Despite waning consumer interest, the wearable technology market remains strong, with wearables shipments passing 100 million units in 2018 for the first time.
According to Futuresource Consulting, the total number of units shipped hit almost 105 million, representing a 10% rise from the previous year.
Notably, the price of each device has actually risen, suggesting that consumers are opting for premium products in the wearable technology space.
“Not only are shipments on the increase, but we’re also seeing a rise in the average selling price,” said James Manning Smith, wearables expert and market analyst at Futuresource.
“As a result, last year’s global retail value exceeded $19bn, equating to a 17% increase in value, outstripping the increase in shipments by some way.
“This price rise is largely thanks to increasing demand for smartwatches and a parallel stagnation of activity trackers and sports watches, plus a declining interest in basic fitness devices.”
Wearables shipments see Apple lead on watches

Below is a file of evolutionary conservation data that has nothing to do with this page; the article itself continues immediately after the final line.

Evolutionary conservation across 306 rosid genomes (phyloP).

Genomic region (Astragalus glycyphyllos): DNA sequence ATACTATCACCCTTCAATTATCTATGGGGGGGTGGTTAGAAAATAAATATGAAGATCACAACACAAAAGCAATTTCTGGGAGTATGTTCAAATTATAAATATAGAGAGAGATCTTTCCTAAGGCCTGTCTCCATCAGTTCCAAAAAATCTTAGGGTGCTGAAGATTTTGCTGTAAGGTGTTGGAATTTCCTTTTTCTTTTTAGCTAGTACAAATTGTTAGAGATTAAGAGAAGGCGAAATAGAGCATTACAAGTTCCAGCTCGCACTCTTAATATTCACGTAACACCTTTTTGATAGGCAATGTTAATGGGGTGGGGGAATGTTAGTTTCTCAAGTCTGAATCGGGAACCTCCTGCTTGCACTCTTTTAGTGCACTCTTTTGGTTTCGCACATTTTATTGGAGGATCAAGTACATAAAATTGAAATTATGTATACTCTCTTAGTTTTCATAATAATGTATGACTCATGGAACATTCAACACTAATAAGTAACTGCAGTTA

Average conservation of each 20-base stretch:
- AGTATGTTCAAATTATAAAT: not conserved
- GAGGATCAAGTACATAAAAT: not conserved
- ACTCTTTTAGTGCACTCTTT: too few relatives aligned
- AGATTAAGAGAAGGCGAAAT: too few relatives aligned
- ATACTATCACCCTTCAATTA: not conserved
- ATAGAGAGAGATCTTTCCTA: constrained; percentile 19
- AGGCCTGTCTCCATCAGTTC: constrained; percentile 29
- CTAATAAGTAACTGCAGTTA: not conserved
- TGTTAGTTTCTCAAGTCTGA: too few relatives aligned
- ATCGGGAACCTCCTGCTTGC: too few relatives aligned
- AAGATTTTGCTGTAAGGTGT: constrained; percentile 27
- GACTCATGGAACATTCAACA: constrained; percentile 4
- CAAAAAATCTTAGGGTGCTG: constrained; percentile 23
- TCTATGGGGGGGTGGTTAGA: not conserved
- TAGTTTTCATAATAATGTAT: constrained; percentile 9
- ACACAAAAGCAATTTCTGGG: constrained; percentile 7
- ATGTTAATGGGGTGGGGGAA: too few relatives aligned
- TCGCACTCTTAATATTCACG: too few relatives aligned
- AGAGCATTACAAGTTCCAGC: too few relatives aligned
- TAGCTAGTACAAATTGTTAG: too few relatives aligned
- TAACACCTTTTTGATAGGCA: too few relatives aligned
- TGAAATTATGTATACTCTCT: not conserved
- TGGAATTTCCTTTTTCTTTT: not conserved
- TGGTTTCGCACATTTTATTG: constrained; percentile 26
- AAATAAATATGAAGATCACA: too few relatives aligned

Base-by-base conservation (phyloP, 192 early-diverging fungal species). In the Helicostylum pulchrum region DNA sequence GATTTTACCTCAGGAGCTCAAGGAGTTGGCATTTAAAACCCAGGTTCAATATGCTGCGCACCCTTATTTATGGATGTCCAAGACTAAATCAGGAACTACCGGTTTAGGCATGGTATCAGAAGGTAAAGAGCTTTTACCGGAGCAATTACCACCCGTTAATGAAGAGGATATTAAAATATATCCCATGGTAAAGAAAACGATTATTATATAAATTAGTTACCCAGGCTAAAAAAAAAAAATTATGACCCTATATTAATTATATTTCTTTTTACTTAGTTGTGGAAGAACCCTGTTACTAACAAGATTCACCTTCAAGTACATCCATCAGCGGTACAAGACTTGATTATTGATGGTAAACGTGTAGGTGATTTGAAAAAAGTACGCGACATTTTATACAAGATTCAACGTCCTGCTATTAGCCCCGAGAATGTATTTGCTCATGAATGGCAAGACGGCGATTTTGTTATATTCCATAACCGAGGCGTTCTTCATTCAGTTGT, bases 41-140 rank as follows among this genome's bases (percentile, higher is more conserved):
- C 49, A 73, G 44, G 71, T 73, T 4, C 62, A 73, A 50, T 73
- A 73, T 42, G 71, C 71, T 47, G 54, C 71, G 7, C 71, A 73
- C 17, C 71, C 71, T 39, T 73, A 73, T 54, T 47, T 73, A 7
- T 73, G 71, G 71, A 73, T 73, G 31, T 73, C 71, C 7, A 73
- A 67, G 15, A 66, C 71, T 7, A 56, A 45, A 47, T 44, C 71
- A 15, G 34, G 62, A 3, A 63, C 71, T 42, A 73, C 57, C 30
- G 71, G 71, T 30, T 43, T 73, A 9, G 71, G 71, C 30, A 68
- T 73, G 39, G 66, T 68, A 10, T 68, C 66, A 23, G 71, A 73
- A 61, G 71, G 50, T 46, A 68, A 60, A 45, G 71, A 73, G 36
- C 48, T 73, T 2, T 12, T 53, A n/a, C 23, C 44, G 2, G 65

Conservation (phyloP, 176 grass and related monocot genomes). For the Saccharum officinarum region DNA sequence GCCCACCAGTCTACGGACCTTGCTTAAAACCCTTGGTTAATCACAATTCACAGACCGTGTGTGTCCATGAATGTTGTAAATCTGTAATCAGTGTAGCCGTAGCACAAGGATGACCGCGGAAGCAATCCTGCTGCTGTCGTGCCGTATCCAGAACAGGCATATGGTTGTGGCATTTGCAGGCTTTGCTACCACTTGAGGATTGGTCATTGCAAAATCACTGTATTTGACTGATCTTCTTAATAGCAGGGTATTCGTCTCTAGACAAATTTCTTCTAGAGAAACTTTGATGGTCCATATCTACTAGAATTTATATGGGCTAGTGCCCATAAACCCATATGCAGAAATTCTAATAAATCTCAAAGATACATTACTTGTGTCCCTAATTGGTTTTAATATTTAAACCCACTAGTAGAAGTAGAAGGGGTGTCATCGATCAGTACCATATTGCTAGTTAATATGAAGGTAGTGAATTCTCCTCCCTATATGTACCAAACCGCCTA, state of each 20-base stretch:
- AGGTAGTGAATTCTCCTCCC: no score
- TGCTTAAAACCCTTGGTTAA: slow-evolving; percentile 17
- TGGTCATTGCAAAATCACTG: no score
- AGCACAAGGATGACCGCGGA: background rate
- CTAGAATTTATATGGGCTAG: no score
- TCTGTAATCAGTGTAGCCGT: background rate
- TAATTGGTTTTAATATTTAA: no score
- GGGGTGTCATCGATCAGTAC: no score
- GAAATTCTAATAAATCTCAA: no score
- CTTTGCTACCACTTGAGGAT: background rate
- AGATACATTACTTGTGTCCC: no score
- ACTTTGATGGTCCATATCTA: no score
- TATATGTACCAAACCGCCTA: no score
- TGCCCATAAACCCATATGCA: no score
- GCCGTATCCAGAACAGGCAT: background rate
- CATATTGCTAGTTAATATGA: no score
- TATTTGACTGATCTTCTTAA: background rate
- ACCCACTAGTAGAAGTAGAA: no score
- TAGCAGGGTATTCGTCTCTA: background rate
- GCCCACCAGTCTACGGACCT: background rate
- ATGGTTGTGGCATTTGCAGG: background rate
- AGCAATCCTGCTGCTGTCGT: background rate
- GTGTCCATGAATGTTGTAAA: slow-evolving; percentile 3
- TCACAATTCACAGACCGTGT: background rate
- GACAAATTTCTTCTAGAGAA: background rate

Smart watches remain one of the biggest wearables segments, with Apple taking the crown as the single biggest supplier, totalling 20 million units of its Apple Watch across 2018.
However, several other companies are gaining ground, with Xiaomi seeing their own numbers grow significantly across the past year.
Fitbit and Fossil are also challenging the tech giant, with the former offering attractive pricepoints and the latter offering choice and luxury.
“There’s still plenty of competition in the segment,” said Manning Smith.
“I expect to see increased investment in the product area, fuelling a battle for health and fitness feature inclusion and improvement across a range of devices.”
Towards standalone wearables
However, while numbers are increasing, there are challenges ahead.
Futuresource projects growth to continue to 2022, with wearables shipments hitting 145 million units that year. But it does anticipate a decline in growth rates from 2020.
Where there is key potential is in the nature of wearable devices. While the vast majority are currently tethered to other devices, primarily smartphones, the company anticipates a growing number of products that are used by themselves.
“A key question in the industry is at which point we will see wearable devices shift from being a fitness or mobile accessory, towards becoming a standalone device,” said Manning Smith.